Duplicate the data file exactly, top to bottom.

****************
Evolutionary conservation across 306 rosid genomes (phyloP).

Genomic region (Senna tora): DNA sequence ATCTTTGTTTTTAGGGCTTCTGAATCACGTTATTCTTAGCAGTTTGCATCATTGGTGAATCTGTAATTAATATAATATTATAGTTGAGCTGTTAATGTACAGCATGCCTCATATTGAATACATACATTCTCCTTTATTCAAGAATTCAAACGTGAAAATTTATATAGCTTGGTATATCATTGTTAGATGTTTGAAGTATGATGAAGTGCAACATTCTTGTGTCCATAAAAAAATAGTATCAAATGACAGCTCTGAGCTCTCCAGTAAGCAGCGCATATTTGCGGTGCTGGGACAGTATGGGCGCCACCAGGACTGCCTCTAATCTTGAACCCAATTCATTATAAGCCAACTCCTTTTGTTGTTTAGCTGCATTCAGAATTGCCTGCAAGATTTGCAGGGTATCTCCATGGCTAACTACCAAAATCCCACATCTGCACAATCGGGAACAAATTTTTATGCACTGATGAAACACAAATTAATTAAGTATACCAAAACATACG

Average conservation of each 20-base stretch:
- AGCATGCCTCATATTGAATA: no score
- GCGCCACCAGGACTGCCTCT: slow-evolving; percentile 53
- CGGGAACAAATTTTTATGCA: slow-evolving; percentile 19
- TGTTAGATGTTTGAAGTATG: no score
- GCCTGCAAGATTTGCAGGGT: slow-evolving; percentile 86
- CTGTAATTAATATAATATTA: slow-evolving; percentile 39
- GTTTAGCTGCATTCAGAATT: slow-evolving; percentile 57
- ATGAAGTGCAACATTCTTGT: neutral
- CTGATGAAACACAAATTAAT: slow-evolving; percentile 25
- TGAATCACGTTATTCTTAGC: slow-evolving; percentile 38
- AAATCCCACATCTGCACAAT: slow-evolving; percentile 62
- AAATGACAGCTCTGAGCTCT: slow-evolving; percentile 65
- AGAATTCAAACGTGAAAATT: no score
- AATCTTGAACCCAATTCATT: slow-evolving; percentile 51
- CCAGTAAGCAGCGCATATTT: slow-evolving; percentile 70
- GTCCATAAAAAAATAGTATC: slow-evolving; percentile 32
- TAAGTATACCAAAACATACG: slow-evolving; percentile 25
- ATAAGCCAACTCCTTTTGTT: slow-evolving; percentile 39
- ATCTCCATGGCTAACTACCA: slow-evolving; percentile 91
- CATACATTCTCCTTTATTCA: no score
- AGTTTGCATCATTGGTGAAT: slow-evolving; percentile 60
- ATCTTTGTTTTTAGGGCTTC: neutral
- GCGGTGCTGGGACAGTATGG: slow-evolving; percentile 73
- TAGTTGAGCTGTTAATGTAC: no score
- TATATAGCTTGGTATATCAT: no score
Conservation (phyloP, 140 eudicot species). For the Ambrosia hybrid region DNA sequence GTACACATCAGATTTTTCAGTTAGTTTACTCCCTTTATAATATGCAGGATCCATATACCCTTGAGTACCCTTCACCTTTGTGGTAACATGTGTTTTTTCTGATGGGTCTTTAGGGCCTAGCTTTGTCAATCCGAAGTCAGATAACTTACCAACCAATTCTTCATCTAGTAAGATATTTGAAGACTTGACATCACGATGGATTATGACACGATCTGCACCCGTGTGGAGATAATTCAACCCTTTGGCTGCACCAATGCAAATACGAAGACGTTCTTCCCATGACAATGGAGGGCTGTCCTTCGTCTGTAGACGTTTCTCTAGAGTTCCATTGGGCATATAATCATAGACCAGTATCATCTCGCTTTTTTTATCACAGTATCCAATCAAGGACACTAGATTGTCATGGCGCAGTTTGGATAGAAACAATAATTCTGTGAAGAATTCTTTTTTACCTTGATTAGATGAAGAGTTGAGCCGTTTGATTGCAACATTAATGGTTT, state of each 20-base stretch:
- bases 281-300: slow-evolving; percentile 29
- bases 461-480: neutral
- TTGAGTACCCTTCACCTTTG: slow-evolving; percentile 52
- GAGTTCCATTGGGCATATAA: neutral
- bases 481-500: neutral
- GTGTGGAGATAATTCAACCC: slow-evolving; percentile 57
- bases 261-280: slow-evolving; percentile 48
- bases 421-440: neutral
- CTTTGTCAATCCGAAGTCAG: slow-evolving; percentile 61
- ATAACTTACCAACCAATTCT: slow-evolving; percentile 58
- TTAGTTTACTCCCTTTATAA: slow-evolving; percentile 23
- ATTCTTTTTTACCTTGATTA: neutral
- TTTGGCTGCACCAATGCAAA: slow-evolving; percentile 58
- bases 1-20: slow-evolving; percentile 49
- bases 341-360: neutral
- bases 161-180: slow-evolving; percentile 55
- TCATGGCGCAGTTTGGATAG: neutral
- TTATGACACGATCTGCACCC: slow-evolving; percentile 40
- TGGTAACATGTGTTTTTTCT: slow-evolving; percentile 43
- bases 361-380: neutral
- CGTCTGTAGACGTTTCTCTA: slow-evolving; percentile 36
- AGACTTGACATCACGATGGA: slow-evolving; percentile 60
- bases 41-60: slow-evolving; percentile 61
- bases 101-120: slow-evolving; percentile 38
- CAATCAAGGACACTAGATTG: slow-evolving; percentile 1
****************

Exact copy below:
Evolutionary conservation across 306 rosid genomes (phyloP).

Genomic region (Senna tora): DNA sequence ATCTTTGTTTTTAGGGCTTCTGAATCACGTTATTCTTAGCAGTTTGCATCATTGGTGAATCTGTAATTAATATAATATTATAGTTGAGCTGTTAATGTACAGCATGCCTCATATTGAATACATACATTCTCCTTTATTCAAGAATTCAAACGTGAAAATTTATATAGCTTGGTATATCATTGTTAGATGTTTGAAGTATGATGAAGTGCAACATTCTTGTGTCCATAAAAAAATAGTATCAAATGACAGCTCTGAGCTCTCCAGTAAGCAGCGCATATTTGCGGTGCTGGGACAGTATGGGCGCCACCAGGACTGCCTCTAATCTTGAACCCAATTCATTATAAGCCAACTCCTTTTGTTGTTTAGCTGCATTCAGAATTGCCTGCAAGATTTGCAGGGTATCTCCATGGCTAACTACCAAAATCCCACATCTGCACAATCGGGAACAAATTTTTATGCACTGATGAAACACAAATTAATTAAGTATACCAAAACATACG

Average conservation of each 20-base stretch:
- AGCATGCCTCATATTGAATA: no score
- GCGCCACCAGGACTGCCTCT: slow-evolving; percentile 53
- CGGGAACAAATTTTTATGCA: slow-evolving; percentile 19
- TGTTAGATGTTTGAAGTATG: no score
- GCCTGCAAGATTTGCAGGGT: slow-evolving; percentile 86
- CTGTAATTAATATAATATTA: slow-evolving; percentile 39
- GTTTAGCTGCATTCAGAATT: slow-evolving; percentile 57
- ATGAAGTGCAACATTCTTGT: neutral
- CTGATGAAACACAAATTAAT: slow-evolving; percentile 25
- TGAATCACGTTATTCTTAGC: slow-evolving; percentile 38
- AAATCCCACATCTGCACAAT: slow-evolving; percentile 62
- AAATGACAGCTCTGAGCTCT: slow-evolving; percentile 65
- AGAATTCAAACGTGAAAATT: no score
- AATCTTGAACCCAATTCATT: slow-evolving; percentile 51
- CCAGTAAGCAGCGCATATTT: slow-evolving; percentile 70
- GTCCATAAAAAAATAGTATC: slow-evolving; percentile 32
- TAAGTATACCAAAACATACG: slow-evolving; percentile 25
- ATAAGCCAACTCCTTTTGTT: slow-evolving; percentile 39
- ATCTCCATGGCTAACTACCA: slow-evolving; percentile 91
- CATACATTCTCCTTTATTCA: no score
- AGTTTGCATCATTGGTGAAT: slow-evolving; percentile 60
- ATCTTTGTTTTTAGGGCTTC: neutral
- GCGGTGCTGGGACAGTATGG: slow-evolving; percentile 73
- TAGTTGAGCTGTTAATGTAC: no score
- TATATAGCTTGGTATATCAT: no score
Conservation (phyloP, 140 eudicot species). For the Ambrosia hybrid region DNA sequence GTACACATCAGATTTTTCAGTTAGTTTACTCCCTTTATAATATGCAGGATCCATATACCCTTGAGTACCCTTCACCTTTGTGGTAACATGTGTTTTTTCTGATGGGTCTTTAGGGCCTAGCTTTGTCAATCCGAAGTCAGATAACTTACCAACCAATTCTTCATCTAGTAAGATATTTGAAGACTTGACATCACGATGGATTATGACACGATCTGCACCCGTGTGGAGATAATTCAACCCTTTGGCTGCACCAATGCAAATACGAAGACGTTCTTCCCATGACAATGGAGGGCTGTCCTTCGTCTGTAGACGTTTCTCTAGAGTTCCATTGGGCATATAATCATAGACCAGTATCATCTCGCTTTTTTTATCACAGTATCCAATCAAGGACACTAGATTGTCATGGCGCAGTTTGGATAGAAACAATAATTCTGTGAAGAATTCTTTTTTACCTTGATTAGATGAAGAGTTGAGCCGTTTGATTGCAACATTAATGGTTT, state of each 20-base stretch:
- bases 281-300: slow-evolving; percentile 29
- bases 461-480: neutral
- TTGAGTACCCTTCACCTTTG: slow-evolving; percentile 52
- GAGTTCCATTGGGCATATAA: neutral
- bases 481-500: neutral
- GTGTGGAGATAATTCAACCC: slow-evolving; percentile 57
- bases 261-280: slow-evolving; percentile 48
- bases 421-440: neutral
- CTTTGTCAATCCGAAGTCAG: slow-evolving; percentile 61
- ATAACTTACCAACCAATTCT: slow-evolving; percentile 58
- TTAGTTTACTCCCTTTATAA: slow-evolving; percentile 23
- ATTCTTTTTTACCTTGATTA: neutral
- TTTGGCTGCACCAATGCAAA: slow-evolving; percentile 58
- bases 1-20: slow-evolving; percentile 49
- bases 341-360: neutral
- bases 161-180: slow-evolving; percentile 55
- TCATGGCGCAGTTTGGATAG: neutral
- TTATGACACGATCTGCACCC: slow-evolving; percentile 40
- TGGTAACATGTGTTTTTTCT: slow-evolving; percentile 43
- bases 361-380: neutral
- CGTCTGTAGACGTTTCTCTA: slow-evolving; percentile 36
- AGACTTGACATCACGATGGA: slow-evolving; percentile 60
- bases 41-60: slow-evolving; percentile 61
- bases 101-120: slow-evolving; percentile 38
- CAATCAAGGACACTAGATTG: slow-evolving; percentile 1